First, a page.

These are things about the Denver Nuggets which seem pretty relevant.
1. Denver began the season 11-12 ... and has gone 30-10 since.
2. Over the last 40 games, the Nuggets have the league's No. 5 efficiency differential (7.5).
3. On the full season, Denver has the No. 6 efficiency differential in the league, including the No. 5 offense (which is a fraction of a point for the No. 3 offense).
4. The Nuggets are 5-3 against the top three teams in the West (Thunder, Spurs and Clippers) after Thursday's thumping of Los Angeles. That includes at least one win over each team.
5. Denver is tied with Miami with the best home record in the league at 27-3.
The Nuggets are certainly a team to be reckoned with as we hit the stretch run of the NBA season. The current No. 5 seed in the West, Denver sits one game behind Memphis for No. 4 and 2.5 games behind L.A. for No. 3. Note that the Nuggets now have a tiebreaker advantage on the Clippers by virtue of a 2-1 season series win. The Nuggets are 2-1 against the Grizzlies this season with a game in one week in Colorado to settle that season series. If Memphis wins that game, Denver has a solid lead in the second tiebreaker: conference record.
This playoff seeding issue is mighty important for the Nuggets, because they are so freaking good in Denver. As is the case with most good teams, the Nuggets' defense improves a bunch when playing at home. But the impact is stronger with Denver -- the Nuggets have the No. 17 road defense and No. 10 home defense. And defense is indeed where Denver needs to do better in the playoffs, particularly if they are able to make it to the second round.
Making it to the second round is one challenge. If Denver remains in the No. 5 spot or climbs to No. 4, the likely opponent is Memphis, a defense-first squad with two big men that will challenge the Nuggets' excellent length by pulling it away from the paint. Mike Conley and Tony Allen will combat Ty Lawson's elite penetrating ability on the other end. It'd be a lovely matchup. Surely, the Nuggets would love to avoid it by catching up to the third-seeded Clippers and facing a team like the Warriors, Jazz, Rockets or Lakers in a 3-6 match-up. The Nuggets would be favored -- especially with home court advantage -- in any such match-up.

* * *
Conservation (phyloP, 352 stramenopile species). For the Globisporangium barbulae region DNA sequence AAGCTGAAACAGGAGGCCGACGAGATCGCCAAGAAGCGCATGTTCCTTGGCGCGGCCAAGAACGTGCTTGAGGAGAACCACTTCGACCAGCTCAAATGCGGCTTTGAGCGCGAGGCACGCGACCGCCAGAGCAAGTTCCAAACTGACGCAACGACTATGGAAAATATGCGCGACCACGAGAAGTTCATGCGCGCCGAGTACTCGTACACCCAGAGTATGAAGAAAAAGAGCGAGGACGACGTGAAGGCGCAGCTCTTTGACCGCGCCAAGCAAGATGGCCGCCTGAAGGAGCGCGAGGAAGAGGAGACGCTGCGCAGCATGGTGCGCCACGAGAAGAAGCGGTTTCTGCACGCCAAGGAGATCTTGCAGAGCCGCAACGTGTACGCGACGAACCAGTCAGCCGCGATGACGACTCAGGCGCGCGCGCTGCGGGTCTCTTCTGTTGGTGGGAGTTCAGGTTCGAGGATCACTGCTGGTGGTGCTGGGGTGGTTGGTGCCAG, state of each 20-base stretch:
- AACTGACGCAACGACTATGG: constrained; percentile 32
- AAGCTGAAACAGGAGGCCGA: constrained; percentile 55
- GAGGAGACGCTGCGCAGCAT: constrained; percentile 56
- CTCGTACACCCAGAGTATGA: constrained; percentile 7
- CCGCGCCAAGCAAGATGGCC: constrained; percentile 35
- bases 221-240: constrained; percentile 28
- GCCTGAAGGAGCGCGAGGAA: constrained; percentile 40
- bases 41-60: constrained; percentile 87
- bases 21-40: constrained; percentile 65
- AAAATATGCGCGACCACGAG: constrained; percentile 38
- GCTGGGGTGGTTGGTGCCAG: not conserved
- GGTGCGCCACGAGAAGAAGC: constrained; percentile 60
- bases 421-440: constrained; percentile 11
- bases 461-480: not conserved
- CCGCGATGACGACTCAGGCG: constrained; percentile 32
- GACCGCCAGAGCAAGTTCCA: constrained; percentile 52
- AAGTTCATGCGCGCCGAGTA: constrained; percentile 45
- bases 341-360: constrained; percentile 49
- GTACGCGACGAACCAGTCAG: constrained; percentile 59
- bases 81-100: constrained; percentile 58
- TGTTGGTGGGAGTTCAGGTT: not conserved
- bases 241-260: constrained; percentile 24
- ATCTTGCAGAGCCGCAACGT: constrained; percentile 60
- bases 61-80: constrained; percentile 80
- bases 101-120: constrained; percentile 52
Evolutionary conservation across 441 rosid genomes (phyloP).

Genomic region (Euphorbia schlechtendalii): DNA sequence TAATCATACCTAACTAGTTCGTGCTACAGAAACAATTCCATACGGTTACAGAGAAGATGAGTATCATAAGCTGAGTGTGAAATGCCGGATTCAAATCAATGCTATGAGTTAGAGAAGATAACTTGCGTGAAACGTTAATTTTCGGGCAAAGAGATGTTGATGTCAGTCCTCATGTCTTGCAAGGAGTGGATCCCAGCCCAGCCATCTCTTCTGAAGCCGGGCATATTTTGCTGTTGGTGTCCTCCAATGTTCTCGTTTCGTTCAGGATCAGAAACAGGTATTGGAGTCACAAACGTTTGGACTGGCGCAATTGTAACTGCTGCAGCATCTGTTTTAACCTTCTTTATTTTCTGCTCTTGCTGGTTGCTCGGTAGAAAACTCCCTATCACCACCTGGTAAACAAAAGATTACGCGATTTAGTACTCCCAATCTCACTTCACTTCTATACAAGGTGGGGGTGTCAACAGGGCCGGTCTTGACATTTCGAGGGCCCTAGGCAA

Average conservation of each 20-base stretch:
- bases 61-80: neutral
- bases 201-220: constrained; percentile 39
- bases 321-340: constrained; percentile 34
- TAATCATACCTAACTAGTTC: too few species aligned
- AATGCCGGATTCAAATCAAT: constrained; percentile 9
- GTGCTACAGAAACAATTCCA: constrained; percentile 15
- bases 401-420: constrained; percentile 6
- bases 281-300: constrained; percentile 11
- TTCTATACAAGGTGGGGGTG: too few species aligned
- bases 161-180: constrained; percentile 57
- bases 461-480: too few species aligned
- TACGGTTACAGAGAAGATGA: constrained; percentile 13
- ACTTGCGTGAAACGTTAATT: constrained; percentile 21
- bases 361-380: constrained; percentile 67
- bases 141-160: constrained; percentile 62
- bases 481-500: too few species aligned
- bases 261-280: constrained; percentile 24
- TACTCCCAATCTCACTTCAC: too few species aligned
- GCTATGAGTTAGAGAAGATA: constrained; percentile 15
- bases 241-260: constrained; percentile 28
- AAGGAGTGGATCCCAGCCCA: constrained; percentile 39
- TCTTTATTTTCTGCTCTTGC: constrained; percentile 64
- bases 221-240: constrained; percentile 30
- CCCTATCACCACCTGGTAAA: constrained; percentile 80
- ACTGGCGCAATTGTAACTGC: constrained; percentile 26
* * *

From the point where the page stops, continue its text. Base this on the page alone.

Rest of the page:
Should the Nuggets make it to the second round, what will it take to spook the Spurs or Thunder (assuming those teams advance)? Better defense. Much better defense. The West's two best teams feature two of the league's best offenses. Denver's defense is middle of the pack, despite the presence of some really good defenders, including the elite Andre Iguodala. In particular, Lawson will need to slow Tony Parker or Russell Westbrook, which pretty much no one in the NBA can successfully do on a regular basis. The defenses of OKC and S.A. are quite good, too, so Denver can't bet on being terribly efficient on that end.
When you look at it all, Denver's just not quite at the level of OKC or San Antonio -- we can expand the field to the entire league and add Miami to that tier. But the Nuggets are on par with the next level of team -- the Clippers, Grizzlies and Pacers (and maybe Knicks). Advanced stats would indicate that Denver is the No. 5 or No. 6 team in the NBA.
Does that make them a contender? Probably not. The champion will likely come from one of the best three teams this season. But if there's a surprise in the first round in the West or injuries take their toll, Denver is well-positioned to capitalize. And in the meantime, there's a distinct possibility that the Nuggets could enter the postseason ahead of the Clippers and Grizzlies, which would be huge for the team's hopes of advancing past the first round for the first time since 2009.